He said that the proposed structure meant that, in the case of a disagreement between the two parties, Banco do Brasil “could effectively have acquired our business in Brazil”.

When asked whether UBS had agreed to such a call option, Coutinho declined to “comment on contractual details”. Rothschild also declined to talk to Euromoney about its role in the deal.

However, Coutinho believes the deal makes strong strategic sense for UBS’s growth plans in Brazil.

“This brings together two complementary businesses to create something unique in investment banking in Brazil, Argentina, Uruguay, Chile, Peru and Paraguay,” she says.

“We are getting great feedback from the market, both from investment bankers and clients about just how compelling this new entity will be. And it is also happening at an amazing time: Brazil is at an inflection point and we expect a huge growth in investment banking transactions. The timing of this deal couldn’t be better.”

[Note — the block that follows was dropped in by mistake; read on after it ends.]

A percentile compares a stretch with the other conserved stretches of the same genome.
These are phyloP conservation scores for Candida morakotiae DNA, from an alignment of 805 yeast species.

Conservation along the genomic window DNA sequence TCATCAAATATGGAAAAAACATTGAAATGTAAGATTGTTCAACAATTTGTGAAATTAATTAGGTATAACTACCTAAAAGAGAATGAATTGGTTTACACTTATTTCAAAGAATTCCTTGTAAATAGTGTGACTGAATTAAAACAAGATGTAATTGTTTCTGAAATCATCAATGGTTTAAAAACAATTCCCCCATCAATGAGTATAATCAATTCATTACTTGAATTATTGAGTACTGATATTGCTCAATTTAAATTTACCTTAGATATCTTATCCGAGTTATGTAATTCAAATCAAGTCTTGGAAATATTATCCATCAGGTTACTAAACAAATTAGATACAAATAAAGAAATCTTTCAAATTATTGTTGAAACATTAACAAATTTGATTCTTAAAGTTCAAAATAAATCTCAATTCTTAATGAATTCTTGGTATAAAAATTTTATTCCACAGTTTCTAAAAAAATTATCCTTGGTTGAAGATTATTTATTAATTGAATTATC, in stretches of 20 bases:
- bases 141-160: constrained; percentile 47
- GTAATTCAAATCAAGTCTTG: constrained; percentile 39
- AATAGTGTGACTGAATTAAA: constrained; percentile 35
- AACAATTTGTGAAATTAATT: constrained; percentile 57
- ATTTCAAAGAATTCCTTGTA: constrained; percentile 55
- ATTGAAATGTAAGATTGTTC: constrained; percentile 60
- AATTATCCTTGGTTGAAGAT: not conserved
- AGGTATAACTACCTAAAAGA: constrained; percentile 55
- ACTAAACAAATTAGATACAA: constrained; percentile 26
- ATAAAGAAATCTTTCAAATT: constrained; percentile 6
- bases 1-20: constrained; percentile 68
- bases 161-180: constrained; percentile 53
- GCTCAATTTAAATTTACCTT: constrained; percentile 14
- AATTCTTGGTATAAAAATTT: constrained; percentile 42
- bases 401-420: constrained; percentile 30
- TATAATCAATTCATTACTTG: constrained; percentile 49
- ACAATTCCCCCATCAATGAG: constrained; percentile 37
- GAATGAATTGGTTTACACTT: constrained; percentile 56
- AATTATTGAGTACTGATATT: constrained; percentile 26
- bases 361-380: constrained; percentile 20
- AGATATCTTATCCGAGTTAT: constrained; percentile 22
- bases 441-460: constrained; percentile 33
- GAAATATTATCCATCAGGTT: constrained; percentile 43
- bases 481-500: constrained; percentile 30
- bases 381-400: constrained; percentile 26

How are they going to regulate those opportunities? They are clearly competitors in these areas 
 - Local banker

Most bankers agree that the outlook for investment banking transactions in Brazil is positive. With historically low real interest rates in the country, the debt capital markets (DCM) have been booming and the demand for risk products is also driving a demand for equity.

Cheaper financing is also spurring M&A and if growth returns next year – as is expected – investment among the country’s corporates will be another engine of capital markets activity.

“Banco do Brasil is contributing the access it has to its corporate relationships,” says Coutinho. “It has tremendous reach in their debt capital markets. It has what we didn’t have – and we have what they didn’t have.”

However, one senior investment banker questioned the value of the DCM business.

“The DCM product isn’t a very profitable one and I don’t think that Banco do Brasil has the strategic-level access at these corporates that will help the new joint venture gain the M&A mandates that will move the needle for the bank in Brazil – and also to a lesser extent the ECM mandates as well.”